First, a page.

We here at Pizza Hut have the privilege of working on and delivering one of America’s most beloved past times, pizza. This is a privilege that we do not take lightly. Every product that rolls out to customers has been tested and retested. But, it’s not just the cheese and pepperoni that get put under the microscope. We concern ourselves with the entirety of the customer experience, and that includes the unsung hero of every successful Pizza Night, the box it comes in. Our in-house team of Pizza Hut Engineers conduct research and testing that backs up every square inch of the pizza box, from the way it folds to how much it weighs.
Recently, Pizza Hut’s Engineering department partnered with a group of Engineering undergrads at Johns Hopkins University to enhance our popular thin crust pizzas. We call them Thin N’ Crispy® for good reason, and that’s the satisfying crunch the crust delivers when you bite into it. The challenge was to preserve the crunch, finding a way to ensure that it stayed at optimum crispiness whether a customer picked it up from the store or had it delivered.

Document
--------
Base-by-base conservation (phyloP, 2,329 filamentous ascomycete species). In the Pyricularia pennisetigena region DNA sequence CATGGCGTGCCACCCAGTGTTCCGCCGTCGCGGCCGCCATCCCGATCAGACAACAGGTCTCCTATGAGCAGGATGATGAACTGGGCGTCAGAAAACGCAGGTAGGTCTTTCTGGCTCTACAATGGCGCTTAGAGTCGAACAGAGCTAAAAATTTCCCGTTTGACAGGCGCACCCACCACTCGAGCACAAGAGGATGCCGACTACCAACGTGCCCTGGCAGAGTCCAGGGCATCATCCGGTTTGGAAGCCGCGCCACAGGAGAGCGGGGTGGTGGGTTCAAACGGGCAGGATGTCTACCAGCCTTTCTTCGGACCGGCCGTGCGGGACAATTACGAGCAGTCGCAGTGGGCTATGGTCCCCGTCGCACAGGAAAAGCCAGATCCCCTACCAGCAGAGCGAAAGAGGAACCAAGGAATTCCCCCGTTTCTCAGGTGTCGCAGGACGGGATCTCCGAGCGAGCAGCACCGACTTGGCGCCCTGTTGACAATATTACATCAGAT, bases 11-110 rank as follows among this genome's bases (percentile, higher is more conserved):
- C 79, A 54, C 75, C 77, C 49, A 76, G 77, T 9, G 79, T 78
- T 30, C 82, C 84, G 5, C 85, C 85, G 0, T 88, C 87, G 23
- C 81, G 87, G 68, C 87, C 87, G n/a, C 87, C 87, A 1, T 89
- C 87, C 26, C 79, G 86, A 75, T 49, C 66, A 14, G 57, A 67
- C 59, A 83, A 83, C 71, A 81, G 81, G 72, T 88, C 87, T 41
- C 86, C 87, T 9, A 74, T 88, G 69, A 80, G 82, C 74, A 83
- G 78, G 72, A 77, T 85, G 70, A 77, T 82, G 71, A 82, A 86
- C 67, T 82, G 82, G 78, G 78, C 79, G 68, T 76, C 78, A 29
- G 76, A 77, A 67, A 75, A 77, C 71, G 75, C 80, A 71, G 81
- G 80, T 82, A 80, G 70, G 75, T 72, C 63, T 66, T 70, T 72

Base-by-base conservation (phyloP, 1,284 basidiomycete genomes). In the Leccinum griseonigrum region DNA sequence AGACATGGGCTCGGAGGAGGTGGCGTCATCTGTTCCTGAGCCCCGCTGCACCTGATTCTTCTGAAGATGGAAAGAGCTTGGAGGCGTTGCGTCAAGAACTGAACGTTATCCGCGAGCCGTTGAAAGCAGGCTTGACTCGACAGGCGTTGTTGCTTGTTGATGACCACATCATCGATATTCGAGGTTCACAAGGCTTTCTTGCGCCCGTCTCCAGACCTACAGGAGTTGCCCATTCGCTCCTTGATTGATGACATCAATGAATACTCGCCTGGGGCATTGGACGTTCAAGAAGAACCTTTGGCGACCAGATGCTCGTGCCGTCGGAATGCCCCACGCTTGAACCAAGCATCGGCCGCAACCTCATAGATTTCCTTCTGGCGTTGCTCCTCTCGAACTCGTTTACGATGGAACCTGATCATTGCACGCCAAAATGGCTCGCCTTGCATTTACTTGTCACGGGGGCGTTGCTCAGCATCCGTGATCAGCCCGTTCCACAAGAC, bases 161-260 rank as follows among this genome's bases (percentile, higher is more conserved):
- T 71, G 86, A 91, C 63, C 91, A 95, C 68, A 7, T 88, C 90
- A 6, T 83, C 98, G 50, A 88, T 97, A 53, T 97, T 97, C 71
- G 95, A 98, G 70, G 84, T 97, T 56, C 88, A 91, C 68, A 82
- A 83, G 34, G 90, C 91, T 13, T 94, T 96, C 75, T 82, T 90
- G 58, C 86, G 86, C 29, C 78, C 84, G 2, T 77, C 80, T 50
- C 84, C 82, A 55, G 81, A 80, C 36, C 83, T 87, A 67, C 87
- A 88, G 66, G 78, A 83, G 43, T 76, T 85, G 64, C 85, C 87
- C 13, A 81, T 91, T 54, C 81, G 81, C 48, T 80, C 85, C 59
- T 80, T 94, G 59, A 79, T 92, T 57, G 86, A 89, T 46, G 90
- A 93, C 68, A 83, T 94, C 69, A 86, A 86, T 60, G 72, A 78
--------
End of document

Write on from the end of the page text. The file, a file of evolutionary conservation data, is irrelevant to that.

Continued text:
The six-person project team made up of sophomores and juniors, dedicated an entire semester of study on how to improve the design of the packaging with the thought that a new design could prevent over-steaming and help maintain that fantastically crispy crust. They applied a college student’s true passion for pizza and submitted our humble pizza box to all manner of highly scientific testing. They filmed it with an infrared camera to study how heat was escaping the box, studied the cardboard itself under an electron microscope, and ate a TON of pizza.
Makes that volcano you built for the Science Fair in 7th grade seem a little phoned in, doesn’t it?
After nearly a dozen prototypes, the students were able to ascertain that the most obvious solution of providing extra ventilation actually caused the temperature of the product to fall too quickly. Instead, they found that an oil absorbent material in contact with the bottom crust can improve product crispiness.
After a semester of living and breathing pizza, the students presented their findings to our Engineering team thus kicking off the first steps to real-world impact on our pizza boxes and their ability to protect the delicious crunch of our beloved Thin N’ Crispy® crust.
A big THANKS to this brave group of students at Johns Hopkins University for helping Pizza Hut continue to find ways to deliver the best possible customer experience. Your fellow college students and Thin N’ Crispy® lovers everywhere salute you.
JHU students Michelangelo Fichera, Madelaine Else, Brennan Lee, AJ Bizub, Michael Tershakovec and Brendan Shannon pose with their Pizza Hut swag at the end of their project presentation.